were children. Finding her means a
fortune of $30,000 to eneh of them, as
well as to two other Bisters.
The Davenport children became sep
arated during the civil war, and one
daughter. Lydln Davenport, was adopt
ed by a man named Cooley when she
was six months old.
The Cooley family lived In Green
county, near Herndon, and the slrl
grew to womanhood there.
A number of years ngo she married
and went to Knnfuix to live.
The death of an uncle In Indiana left
n fortune to his brother's children, but
the estate ennnot be settled until Lydla
Davenport Is fo-ind.
Repays Uncle Sam For a Meal.
Washlnfrton.—Secretary of Wnr Gar
rison received from n mnn in Chicago a
letter Inclosing 20 cents In postage
stamps, with the statement, "For ba
con and eggs-" Secretary Garrison de
cided that this was a contribution to
tbe "conscience fund" and sent the
stamps to Secretary of the Treasury
McAdoo. It Is believed the man must
have helped himself to L'ncle Sam's
larder somewhere when he was hungry
STOPPED BLOOD WITH THUMB
Woman Savad Ufa of Man Attacked by
St Louis.—Mrs. Frank Itoose of East
St. Louis saved the life of Oscar Bllger,
forty-flve, by stanching bis wounds
with her hands until medical aid ar
rived, when he was attacked by three
negroes on the outskirts of Cahokla,
111., and his throat cut The negroes
later were arrested.
BUger was driving his horse and
wagon from East St. Louis to Cahokla,
selling brooms and mops to farmers
along the way. Near tho- town three
negroes accosted him and offered to
buy his horse, Wljter climbed from the
wagon, when two of tin- negroes seized
him by the arms and the other run I
knife across Itllger's throat and then
stabbed Ullger In the neck. After rob
bing him of $24 (ho negroes aped.
Mrs. Roose witnessed the attack on
Bllger and, running to the Injured man.
she thrust her thumb Into the. stub
wound, thus stopping the flow of blood.
Holding the edges of the other wound
together, she assisted IMljier to a near
by house. -: ■', j
NEARLY LOST FORTUNE.
Farm Hand Changed Hi« Name and
Wa» Found With Difficulty.
Sioux City, la. o«tHf the BUM "f
Albert Brown neatly cost Albert
Bourne, a transient farm hand, a for-
tune, of J7/KHl,ihki left him liy an uncle
Who died several months npi In Mcl
After a search tbroogn sevt>n states
Bourne was located on a farm near j
Lincoln, Neb. It was dtecOTered he I
had been at a hospital In St. .Joseph.
Mo., paying a dollar a week for board.
His Inheritance consists of "888,000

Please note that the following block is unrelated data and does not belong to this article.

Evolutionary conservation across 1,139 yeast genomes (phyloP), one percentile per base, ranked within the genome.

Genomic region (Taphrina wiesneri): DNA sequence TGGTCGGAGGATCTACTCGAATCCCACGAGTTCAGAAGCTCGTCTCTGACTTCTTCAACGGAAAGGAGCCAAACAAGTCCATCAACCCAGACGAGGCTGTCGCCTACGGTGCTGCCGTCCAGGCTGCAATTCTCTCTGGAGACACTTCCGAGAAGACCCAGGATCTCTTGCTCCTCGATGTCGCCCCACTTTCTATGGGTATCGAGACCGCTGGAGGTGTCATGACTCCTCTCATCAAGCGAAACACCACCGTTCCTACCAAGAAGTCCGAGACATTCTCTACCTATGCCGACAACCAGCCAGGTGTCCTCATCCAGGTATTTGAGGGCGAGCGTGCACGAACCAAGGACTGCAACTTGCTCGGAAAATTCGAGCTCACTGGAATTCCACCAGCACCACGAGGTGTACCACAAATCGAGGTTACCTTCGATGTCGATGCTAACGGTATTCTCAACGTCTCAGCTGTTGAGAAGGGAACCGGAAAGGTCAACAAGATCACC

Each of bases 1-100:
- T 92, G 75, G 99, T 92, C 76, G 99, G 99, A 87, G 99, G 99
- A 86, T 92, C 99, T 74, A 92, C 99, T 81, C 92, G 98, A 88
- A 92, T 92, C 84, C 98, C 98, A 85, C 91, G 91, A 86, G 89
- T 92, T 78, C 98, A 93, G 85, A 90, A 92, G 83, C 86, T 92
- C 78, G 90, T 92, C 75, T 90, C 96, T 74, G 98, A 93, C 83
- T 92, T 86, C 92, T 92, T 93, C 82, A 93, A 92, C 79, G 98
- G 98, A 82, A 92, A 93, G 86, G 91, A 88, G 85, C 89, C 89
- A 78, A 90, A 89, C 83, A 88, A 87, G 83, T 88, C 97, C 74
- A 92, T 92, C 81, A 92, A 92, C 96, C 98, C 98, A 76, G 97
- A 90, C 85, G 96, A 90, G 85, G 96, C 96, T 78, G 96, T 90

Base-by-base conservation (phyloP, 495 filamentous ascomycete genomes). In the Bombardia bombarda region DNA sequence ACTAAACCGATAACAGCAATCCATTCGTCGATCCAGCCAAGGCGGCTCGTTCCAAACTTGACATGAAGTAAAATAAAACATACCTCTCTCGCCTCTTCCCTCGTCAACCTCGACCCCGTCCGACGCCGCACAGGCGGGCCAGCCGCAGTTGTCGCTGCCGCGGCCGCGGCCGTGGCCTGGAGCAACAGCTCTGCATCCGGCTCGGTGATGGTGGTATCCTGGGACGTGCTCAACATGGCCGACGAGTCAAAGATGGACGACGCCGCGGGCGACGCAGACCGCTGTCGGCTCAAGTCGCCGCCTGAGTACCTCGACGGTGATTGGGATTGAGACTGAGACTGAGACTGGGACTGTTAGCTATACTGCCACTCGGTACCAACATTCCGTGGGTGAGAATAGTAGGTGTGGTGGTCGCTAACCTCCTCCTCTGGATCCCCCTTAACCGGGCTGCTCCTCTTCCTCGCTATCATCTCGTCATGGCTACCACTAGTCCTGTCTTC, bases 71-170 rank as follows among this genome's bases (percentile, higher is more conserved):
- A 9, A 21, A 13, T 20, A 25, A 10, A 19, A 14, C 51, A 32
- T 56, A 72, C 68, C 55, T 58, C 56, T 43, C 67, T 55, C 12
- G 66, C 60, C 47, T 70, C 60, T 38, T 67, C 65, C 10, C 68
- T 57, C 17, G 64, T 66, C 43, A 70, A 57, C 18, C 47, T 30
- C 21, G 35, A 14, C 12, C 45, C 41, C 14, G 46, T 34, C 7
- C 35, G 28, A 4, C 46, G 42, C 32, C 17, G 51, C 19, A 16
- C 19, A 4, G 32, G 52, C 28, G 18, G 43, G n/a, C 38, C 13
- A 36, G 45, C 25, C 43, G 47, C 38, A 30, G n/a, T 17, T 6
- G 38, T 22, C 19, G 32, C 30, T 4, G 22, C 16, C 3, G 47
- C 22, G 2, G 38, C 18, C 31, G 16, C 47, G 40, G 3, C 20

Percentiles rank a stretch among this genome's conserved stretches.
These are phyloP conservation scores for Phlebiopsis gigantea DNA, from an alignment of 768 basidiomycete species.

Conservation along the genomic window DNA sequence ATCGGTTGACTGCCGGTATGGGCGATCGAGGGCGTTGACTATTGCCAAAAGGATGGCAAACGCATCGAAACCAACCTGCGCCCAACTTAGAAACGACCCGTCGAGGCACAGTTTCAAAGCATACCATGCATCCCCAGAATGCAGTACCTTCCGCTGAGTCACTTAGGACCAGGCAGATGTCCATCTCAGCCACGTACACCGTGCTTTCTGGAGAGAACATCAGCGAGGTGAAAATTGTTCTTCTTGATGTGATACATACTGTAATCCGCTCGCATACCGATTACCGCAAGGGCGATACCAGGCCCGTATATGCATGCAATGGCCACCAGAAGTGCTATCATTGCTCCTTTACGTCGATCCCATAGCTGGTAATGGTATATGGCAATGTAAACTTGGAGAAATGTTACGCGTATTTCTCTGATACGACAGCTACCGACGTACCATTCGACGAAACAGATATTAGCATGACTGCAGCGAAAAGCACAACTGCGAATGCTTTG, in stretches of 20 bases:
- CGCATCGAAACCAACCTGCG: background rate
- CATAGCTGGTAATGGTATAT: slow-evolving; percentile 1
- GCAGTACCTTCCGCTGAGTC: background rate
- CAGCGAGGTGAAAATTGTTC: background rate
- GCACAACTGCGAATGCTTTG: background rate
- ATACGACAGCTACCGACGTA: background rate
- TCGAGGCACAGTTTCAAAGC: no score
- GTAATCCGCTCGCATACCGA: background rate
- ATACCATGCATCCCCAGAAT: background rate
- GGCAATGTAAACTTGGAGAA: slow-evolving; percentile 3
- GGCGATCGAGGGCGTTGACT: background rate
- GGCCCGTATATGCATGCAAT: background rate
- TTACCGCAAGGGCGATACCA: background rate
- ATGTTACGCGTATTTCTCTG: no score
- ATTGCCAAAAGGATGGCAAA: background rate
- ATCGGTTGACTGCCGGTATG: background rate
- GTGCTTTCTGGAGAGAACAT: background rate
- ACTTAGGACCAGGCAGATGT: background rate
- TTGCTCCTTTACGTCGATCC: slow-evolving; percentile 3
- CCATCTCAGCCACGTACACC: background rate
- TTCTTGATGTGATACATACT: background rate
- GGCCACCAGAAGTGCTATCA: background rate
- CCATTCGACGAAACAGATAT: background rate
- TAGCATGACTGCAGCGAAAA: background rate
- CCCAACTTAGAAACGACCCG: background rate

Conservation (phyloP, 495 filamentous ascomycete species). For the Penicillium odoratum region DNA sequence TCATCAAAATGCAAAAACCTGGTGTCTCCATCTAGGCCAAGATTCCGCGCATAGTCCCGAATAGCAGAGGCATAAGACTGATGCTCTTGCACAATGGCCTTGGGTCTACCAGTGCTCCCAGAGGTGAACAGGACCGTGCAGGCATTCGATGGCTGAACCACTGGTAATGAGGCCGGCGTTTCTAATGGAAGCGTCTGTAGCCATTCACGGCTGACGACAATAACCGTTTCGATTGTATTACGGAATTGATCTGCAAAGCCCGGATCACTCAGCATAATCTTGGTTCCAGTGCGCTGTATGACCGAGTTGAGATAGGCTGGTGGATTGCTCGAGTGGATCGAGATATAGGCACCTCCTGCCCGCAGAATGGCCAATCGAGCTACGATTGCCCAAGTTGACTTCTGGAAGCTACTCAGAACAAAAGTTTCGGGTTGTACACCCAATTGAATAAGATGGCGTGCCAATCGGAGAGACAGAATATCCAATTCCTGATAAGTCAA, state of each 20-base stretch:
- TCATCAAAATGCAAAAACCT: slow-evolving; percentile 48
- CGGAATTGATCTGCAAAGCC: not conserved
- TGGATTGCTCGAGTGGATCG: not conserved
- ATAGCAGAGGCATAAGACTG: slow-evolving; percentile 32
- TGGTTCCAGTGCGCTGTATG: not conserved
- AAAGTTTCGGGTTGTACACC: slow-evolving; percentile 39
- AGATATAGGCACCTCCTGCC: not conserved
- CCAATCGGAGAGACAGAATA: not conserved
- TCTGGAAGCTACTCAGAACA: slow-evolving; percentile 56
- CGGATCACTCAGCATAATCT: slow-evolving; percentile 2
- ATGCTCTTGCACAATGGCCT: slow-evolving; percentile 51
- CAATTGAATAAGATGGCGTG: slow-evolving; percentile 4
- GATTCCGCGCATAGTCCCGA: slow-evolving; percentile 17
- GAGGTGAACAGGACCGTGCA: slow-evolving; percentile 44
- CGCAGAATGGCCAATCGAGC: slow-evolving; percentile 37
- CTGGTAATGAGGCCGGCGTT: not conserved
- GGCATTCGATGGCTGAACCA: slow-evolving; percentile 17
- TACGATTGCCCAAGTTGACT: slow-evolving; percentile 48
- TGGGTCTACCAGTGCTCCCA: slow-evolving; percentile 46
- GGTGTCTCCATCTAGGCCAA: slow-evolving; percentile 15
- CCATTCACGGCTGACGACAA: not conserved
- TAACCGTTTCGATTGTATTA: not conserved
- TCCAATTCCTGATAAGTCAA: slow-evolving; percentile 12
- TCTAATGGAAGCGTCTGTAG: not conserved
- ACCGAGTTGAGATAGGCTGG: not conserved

acres of free land, IT>.<H>n sheep. 400 ;
horses, hundreds of cattle and £sO.<"x»
Bourne Is Irish find fifty years old.
Southeastern Alaska is suffering from
a hot wave. At this time of year the
sun shines 20 hours out of every 24. !
The government thermometer registers
M in the shade and in the business
part of Juneau it has registered 100.
A Record at School.
Nutley, N. J.—Elsle Xormn Ryan, one
of this yenr's graduate! froiri the high
school, hns not been absent or tardy
during tho whole of her fourteen yearg
Here It Is!
Biggest Offer Ever Made by a Country Paper
JUST WHAT YOU'RE WAITING FOR
SIX of the best known magazines in
the U. S., with THE ECHO thrown in,
All for $ 1.50
Never before was so much given for such a small price.
Read this offer over carefully, then come around and see us.
Sunset Magazine, for 4 months - - Value $ .80
McClure's, for 4 months - - - Value .60
Pictorial Review, for 4 months - - Value .60
Ladies' World, for 4 months - - Value .40
Little Folks, for 4 months - ' - - Value .40
Western Farmer, for one year Value 1.00
Leavenworth Echo, for one year - Value 1.50
Total Value, $5.50
For Thirty Days Only
We offer the above combination of stand- >fl
ard literature at the low price of - - I mZj\J
This offer is open to new and old subscribers, who are not
in arrears, alike. It is the first and last opportunity you may
ever have to obtain the "Family Group" of standard magazines
at this remarkably low price. Subscribe today.
The Leavenworth Echo
■MM I'omiaol IlliiiimalUiu Ctii-Hbli-
Rheumatism is a disease character
ized by pains in the Joints and in the
muscles. The most common forms are
I Acute and Chronic Rheumatism, Rheu-
I matic Headaches. Sciatic Rheumatism
land Lumbago. All of these types can
be helped absolutely by applying some
good liniment that penetrates. An ap
plication of Sloan's liniment two or
To fill a prescription right a drug store must first
have the right kind of preparations. Ours are pure
and TESTED. Then knowledge and care must be
used. Strychnine and Quinine LOOK alike, but don't
ACT alike. Our registered pharmacists KNOW HOW
to fill prescriptions and we VERIFY everyone before
we send it out.
This is why we DESERVE your drug business.
Wheeler's City Drug Store
We Give You What You Ask For
Rexall Agency A. D. S. Agency.
jfriday fluty 16 1915
three times a day to the aflected part
will give instant relief. Sloan's lini
ment is good for pain, and especially
Rheumatic pain, because it penetrates
to the seat of the trouble, soothes the
afflicted part and draws the pain.
"Sloan's Liniment is all medicine."
Get a 25c bottle now. Keep it handy
in case of emergency.
BUTTER WRAPPERS AT THE